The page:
"Because we had multiple patients, we dispatched multiple ambulance units," Reuss said. "We called in resources from Arbor Vitae for traffic control and we called Manitowish Waters for help in extrication and ambulance service as well as Medic 5 out of Howard Young."

State Patrol and the Vilas County Sheriff's Office will investigate the crash.

Police will not release the names until the families are notified. 

+ Read More

EAGLE RIVER - The Vilas County Jail hopes to add two new corrections officers in 2017. But the jail needs more applicants by Friday.

+ Read More

Play Video

RHINELANDER - The farther south you go, the less snow you'll see. That's bad news for people who live there, but great for getting people to come to the Northwoods.

The Rhinelander Area Silent Trails Association puts in a lot of work, in part to attract more people to its trails. 

The group works with the Oneida County Forest to improve trails.

+ Read More

NORTHWOODS - Roads stayed fairly safe north of highway eight Tuesday, but an ice storm caused a lot of slick conditions south of there.

As of Tuesday morning, the state patrol dealt with more than 200 incidents around the region.

But for the most part, drivers weren't crashing into each other.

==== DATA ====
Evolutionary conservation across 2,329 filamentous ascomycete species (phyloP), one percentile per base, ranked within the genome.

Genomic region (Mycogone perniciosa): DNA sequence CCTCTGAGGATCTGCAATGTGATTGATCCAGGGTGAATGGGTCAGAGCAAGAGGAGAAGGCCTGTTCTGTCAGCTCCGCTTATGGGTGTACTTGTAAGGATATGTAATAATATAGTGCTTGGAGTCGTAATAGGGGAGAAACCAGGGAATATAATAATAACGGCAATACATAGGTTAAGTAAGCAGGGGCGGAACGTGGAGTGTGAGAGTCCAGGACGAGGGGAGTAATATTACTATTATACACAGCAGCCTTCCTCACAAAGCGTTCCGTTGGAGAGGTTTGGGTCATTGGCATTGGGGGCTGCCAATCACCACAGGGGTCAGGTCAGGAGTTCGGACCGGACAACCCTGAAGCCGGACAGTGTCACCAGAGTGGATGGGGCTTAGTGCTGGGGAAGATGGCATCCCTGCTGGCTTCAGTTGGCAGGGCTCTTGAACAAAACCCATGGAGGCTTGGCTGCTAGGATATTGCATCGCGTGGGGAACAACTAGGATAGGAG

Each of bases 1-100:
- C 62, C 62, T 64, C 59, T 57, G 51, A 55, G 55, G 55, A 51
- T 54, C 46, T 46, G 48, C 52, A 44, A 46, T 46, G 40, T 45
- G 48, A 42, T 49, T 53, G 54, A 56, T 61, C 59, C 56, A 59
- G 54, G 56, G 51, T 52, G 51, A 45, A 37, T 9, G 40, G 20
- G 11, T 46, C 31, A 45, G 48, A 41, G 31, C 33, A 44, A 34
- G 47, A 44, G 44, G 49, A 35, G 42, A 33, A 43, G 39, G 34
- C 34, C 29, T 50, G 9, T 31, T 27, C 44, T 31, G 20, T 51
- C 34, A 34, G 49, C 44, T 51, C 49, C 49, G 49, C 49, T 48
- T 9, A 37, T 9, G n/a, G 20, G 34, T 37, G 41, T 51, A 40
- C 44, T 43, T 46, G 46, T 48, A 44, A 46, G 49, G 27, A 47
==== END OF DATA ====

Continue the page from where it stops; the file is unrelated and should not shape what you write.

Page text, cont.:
"The number of slide ins have really outnumbered the number of crashes, which kind of tells us that's good that motorists have been listening and kind of adding a little more distance between themselves and other vehicles so that's good, so it looks like the total number of slide ins have been significantly higher than crashes," said State Patrol Sergeant, Dan Gruebele

+ Read More

Play Video

MERRILL - Republicans planned to go after the Affordable Care Act, or Obamacare, quickly after taking control of Congress and the White House. Less than a month into session and the House of Representatives started picking apart the healthcare law. Many Americans are wondering what will happen to Obamacare. Congressman Sean Duffy held a town hall at Les & Jim's Lincoln Lanes in Merrill this afternoon to answer the public's questions. 

According to Duffy (R-Weston), the Affordable Care Act will be repealed because it is effective for 20 million people, but not for all of America. 

+ Read More

Play Video

HARSHAW - On his home computer, Phil Hejtmanek gets used to waiting patiently as webpages load, seeing spinning wheels as videos buffer, and putting work on pause as downloads slowly trickle in.

"Streaming a movie on Netflix is a pipe dream," Hejtmanek said with a laugh. "That's impossible."

Hejtmanek lives on West Horsehead Lake in the Oneida County town of Cassian. His best option for internet service is DSL provided by Frontier, a technology which is a distant memory for many people in cities.

+ Read More
+ More General News
Search: 





Click Here